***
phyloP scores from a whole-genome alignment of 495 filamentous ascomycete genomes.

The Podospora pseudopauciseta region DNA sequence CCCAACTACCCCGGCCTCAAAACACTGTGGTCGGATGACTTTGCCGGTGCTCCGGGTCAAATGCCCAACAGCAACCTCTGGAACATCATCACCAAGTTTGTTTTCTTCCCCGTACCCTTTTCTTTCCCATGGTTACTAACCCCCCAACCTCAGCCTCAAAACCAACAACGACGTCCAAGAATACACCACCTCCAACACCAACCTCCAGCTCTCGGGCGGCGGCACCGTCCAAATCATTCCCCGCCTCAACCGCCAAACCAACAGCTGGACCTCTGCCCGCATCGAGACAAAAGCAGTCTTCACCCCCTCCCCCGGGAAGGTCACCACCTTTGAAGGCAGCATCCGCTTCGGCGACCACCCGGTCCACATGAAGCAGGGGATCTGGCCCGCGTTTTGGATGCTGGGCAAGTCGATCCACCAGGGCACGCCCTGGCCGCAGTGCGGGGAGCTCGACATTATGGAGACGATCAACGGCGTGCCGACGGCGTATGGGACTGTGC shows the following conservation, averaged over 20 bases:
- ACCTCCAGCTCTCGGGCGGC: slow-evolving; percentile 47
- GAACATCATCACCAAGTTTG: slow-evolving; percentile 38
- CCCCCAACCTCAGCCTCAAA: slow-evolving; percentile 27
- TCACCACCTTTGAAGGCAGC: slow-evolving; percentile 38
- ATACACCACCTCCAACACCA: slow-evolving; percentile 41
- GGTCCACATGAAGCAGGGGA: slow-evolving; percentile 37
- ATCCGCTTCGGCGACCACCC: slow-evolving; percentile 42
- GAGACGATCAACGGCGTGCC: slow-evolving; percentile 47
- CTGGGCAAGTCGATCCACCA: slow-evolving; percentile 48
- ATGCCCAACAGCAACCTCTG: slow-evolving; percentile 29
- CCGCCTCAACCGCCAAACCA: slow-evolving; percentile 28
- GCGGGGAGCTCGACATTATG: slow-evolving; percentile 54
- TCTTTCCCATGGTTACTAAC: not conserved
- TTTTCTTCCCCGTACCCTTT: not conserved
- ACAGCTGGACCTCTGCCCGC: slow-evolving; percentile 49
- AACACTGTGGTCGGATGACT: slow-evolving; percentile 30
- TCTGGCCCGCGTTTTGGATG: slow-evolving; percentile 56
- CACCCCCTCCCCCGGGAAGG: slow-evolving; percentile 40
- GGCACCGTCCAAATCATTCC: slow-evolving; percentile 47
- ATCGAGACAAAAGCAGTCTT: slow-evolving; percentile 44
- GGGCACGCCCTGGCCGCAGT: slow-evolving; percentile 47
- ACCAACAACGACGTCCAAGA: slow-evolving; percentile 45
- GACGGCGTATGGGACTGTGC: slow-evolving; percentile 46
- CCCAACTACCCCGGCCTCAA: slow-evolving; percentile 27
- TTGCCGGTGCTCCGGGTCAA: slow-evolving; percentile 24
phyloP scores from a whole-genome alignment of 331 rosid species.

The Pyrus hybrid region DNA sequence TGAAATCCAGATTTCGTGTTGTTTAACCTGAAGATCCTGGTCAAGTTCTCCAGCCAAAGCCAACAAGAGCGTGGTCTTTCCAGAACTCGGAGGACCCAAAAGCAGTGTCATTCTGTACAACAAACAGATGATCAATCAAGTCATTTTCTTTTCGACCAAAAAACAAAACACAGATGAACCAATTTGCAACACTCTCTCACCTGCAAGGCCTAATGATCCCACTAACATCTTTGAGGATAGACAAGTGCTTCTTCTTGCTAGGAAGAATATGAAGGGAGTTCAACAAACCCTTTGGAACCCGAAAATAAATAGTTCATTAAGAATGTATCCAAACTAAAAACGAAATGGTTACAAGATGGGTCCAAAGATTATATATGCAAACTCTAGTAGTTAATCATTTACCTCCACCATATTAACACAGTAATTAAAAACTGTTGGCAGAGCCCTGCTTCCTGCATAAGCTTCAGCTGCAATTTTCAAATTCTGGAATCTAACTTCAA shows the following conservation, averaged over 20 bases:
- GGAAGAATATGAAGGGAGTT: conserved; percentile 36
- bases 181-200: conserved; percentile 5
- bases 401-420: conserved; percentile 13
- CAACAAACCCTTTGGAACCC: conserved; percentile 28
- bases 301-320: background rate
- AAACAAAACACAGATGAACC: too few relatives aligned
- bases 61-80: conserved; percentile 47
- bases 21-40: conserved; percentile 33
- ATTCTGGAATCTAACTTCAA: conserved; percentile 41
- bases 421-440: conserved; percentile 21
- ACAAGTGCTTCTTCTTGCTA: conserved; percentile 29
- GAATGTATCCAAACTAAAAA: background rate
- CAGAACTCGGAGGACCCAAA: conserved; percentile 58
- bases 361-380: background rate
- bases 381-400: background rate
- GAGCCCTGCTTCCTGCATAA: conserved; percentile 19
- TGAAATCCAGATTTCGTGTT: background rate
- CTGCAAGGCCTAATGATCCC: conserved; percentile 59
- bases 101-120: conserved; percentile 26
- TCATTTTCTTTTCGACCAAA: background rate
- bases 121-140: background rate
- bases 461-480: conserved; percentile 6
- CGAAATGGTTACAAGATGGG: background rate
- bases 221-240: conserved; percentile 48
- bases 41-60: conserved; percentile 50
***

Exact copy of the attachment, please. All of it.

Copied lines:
phyloP scores from a whole-genome alignment of 495 filamentous ascomycete genomes.

The Podospora pseudopauciseta region DNA sequence CCCAACTACCCCGGCCTCAAAACACTGTGGTCGGATGACTTTGCCGGTGCTCCGGGTCAAATGCCCAACAGCAACCTCTGGAACATCATCACCAAGTTTGTTTTCTTCCCCGTACCCTTTTCTTTCCCATGGTTACTAACCCCCCAACCTCAGCCTCAAAACCAACAACGACGTCCAAGAATACACCACCTCCAACACCAACCTCCAGCTCTCGGGCGGCGGCACCGTCCAAATCATTCCCCGCCTCAACCGCCAAACCAACAGCTGGACCTCTGCCCGCATCGAGACAAAAGCAGTCTTCACCCCCTCCCCCGGGAAGGTCACCACCTTTGAAGGCAGCATCCGCTTCGGCGACCACCCGGTCCACATGAAGCAGGGGATCTGGCCCGCGTTTTGGATGCTGGGCAAGTCGATCCACCAGGGCACGCCCTGGCCGCAGTGCGGGGAGCTCGACATTATGGAGACGATCAACGGCGTGCCGACGGCGTATGGGACTGTGC shows the following conservation, averaged over 20 bases:
- ACCTCCAGCTCTCGGGCGGC: slow-evolving; percentile 47
- GAACATCATCACCAAGTTTG: slow-evolving; percentile 38
- CCCCCAACCTCAGCCTCAAA: slow-evolving; percentile 27
- TCACCACCTTTGAAGGCAGC: slow-evolving; percentile 38
- ATACACCACCTCCAACACCA: slow-evolving; percentile 41
- GGTCCACATGAAGCAGGGGA: slow-evolving; percentile 37
- ATCCGCTTCGGCGACCACCC: slow-evolving; percentile 42
- GAGACGATCAACGGCGTGCC: slow-evolving; percentile 47
- CTGGGCAAGTCGATCCACCA: slow-evolving; percentile 48
- ATGCCCAACAGCAACCTCTG: slow-evolving; percentile 29
- CCGCCTCAACCGCCAAACCA: slow-evolving; percentile 28
- GCGGGGAGCTCGACATTATG: slow-evolving; percentile 54
- TCTTTCCCATGGTTACTAAC: not conserved
- TTTTCTTCCCCGTACCCTTT: not conserved
- ACAGCTGGACCTCTGCCCGC: slow-evolving; percentile 49
- AACACTGTGGTCGGATGACT: slow-evolving; percentile 30
- TCTGGCCCGCGTTTTGGATG: slow-evolving; percentile 56
- CACCCCCTCCCCCGGGAAGG: slow-evolving; percentile 40
- GGCACCGTCCAAATCATTCC: slow-evolving; percentile 47
- ATCGAGACAAAAGCAGTCTT: slow-evolving; percentile 44
- GGGCACGCCCTGGCCGCAGT: slow-evolving; percentile 47
- ACCAACAACGACGTCCAAGA: slow-evolving; percentile 45
- GACGGCGTATGGGACTGTGC: slow-evolving; percentile 46
- CCCAACTACCCCGGCCTCAA: slow-evolving; percentile 27
- TTGCCGGTGCTCCGGGTCAA: slow-evolving; percentile 24
phyloP scores from a whole-genome alignment of 331 rosid species.

The Pyrus hybrid region DNA sequence TGAAATCCAGATTTCGTGTTGTTTAACCTGAAGATCCTGGTCAAGTTCTCCAGCCAAAGCCAACAAGAGCGTGGTCTTTCCAGAACTCGGAGGACCCAAAAGCAGTGTCATTCTGTACAACAAACAGATGATCAATCAAGTCATTTTCTTTTCGACCAAAAAACAAAACACAGATGAACCAATTTGCAACACTCTCTCACCTGCAAGGCCTAATGATCCCACTAACATCTTTGAGGATAGACAAGTGCTTCTTCTTGCTAGGAAGAATATGAAGGGAGTTCAACAAACCCTTTGGAACCCGAAAATAAATAGTTCATTAAGAATGTATCCAAACTAAAAACGAAATGGTTACAAGATGGGTCCAAAGATTATATATGCAAACTCTAGTAGTTAATCATTTACCTCCACCATATTAACACAGTAATTAAAAACTGTTGGCAGAGCCCTGCTTCCTGCATAAGCTTCAGCTGCAATTTTCAAATTCTGGAATCTAACTTCAA shows the following conservation, averaged over 20 bases:
- GGAAGAATATGAAGGGAGTT: conserved; percentile 36
- bases 181-200: conserved; percentile 5
- bases 401-420: conserved; percentile 13
- CAACAAACCCTTTGGAACCC: conserved; percentile 28
- bases 301-320: background rate
- AAACAAAACACAGATGAACC: too few relatives aligned
- bases 61-80: conserved; percentile 47
- bases 21-40: conserved; percentile 33
- ATTCTGGAATCTAACTTCAA: conserved; percentile 41
- bases 421-440: conserved; percentile 21
- ACAAGTGCTTCTTCTTGCTA: conserved; percentile 29
- GAATGTATCCAAACTAAAAA: background rate
- CAGAACTCGGAGGACCCAAA: conserved; percentile 58
- bases 361-380: background rate
- bases 381-400: background rate
- GAGCCCTGCTTCCTGCATAA: conserved; percentile 19
- TGAAATCCAGATTTCGTGTT: background rate
- CTGCAAGGCCTAATGATCCC: conserved; percentile 59
- bases 101-120: conserved; percentile 26
- TCATTTTCTTTTCGACCAAA: background rate
- bases 121-140: background rate
- bases 461-480: conserved; percentile 6
- CGAAATGGTTACAAGATGGG: background rate
- bases 221-240: conserved; percentile 48
- bases 41-60: conserved; percentile 50